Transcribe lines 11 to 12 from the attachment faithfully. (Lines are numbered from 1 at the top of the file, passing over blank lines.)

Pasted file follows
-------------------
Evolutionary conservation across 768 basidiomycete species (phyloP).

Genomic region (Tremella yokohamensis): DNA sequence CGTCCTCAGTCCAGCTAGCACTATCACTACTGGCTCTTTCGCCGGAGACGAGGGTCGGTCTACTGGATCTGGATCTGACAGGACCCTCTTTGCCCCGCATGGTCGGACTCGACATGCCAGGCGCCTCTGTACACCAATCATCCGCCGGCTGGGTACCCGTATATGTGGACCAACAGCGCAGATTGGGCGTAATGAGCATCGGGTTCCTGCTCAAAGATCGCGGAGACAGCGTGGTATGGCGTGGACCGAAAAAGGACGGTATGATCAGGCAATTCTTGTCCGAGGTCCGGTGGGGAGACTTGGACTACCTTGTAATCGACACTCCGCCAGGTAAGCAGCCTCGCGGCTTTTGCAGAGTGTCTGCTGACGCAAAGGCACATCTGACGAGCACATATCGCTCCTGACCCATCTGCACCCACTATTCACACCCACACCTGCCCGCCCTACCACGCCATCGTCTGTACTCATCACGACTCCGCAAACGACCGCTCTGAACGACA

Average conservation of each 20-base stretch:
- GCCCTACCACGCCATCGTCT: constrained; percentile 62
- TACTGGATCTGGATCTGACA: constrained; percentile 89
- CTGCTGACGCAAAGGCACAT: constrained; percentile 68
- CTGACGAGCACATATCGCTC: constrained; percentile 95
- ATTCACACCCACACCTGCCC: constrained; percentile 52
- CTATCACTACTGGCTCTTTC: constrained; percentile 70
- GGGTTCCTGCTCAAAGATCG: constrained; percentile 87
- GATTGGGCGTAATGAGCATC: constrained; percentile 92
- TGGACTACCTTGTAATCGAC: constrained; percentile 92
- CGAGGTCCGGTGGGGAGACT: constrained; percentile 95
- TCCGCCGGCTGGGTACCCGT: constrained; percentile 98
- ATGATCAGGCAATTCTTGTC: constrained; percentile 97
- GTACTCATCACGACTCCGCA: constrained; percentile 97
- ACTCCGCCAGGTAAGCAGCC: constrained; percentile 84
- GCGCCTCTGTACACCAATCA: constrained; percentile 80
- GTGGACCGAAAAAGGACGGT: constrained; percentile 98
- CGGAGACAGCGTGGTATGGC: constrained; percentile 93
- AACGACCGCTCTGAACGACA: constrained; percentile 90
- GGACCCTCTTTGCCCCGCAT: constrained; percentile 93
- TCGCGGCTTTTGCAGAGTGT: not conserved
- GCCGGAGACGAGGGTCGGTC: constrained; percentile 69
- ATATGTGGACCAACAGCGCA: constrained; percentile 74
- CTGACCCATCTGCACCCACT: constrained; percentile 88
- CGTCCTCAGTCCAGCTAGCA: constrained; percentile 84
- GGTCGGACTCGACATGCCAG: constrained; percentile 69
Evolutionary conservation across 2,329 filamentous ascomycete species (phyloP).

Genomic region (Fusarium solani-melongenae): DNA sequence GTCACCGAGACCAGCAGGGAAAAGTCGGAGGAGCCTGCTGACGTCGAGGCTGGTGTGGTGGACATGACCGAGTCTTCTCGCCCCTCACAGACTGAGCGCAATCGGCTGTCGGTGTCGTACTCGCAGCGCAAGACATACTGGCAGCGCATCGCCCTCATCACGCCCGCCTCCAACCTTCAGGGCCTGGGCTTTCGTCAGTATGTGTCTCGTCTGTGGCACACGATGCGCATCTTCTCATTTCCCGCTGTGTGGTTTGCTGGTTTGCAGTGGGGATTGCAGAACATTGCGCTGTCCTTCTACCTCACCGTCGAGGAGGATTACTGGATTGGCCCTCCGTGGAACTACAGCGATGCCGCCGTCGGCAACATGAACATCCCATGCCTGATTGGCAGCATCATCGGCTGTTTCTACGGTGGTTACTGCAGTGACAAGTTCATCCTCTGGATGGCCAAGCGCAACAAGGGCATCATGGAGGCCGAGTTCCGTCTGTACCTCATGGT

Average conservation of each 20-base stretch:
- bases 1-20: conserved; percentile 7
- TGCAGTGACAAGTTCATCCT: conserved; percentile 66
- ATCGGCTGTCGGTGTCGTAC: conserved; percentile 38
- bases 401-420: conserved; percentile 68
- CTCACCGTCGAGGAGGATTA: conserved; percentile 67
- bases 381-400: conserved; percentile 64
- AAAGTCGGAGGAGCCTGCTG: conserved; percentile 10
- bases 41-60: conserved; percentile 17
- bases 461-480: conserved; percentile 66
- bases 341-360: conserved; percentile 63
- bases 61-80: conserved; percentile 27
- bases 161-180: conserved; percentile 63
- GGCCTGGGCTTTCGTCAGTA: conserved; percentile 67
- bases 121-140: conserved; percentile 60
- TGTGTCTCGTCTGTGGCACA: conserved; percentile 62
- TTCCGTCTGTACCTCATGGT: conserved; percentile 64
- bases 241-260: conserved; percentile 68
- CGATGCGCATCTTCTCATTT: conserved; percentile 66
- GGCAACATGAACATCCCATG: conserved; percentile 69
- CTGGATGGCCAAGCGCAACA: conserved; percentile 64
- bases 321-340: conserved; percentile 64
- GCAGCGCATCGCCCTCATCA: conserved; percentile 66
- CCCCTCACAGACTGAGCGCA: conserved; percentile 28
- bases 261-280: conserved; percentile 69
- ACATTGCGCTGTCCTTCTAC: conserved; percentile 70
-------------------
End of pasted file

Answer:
- GATTGGGCGTAATGAGCATC: constrained; percentile 92
- TGGACTACCTTGTAATCGAC: constrained; percentile 92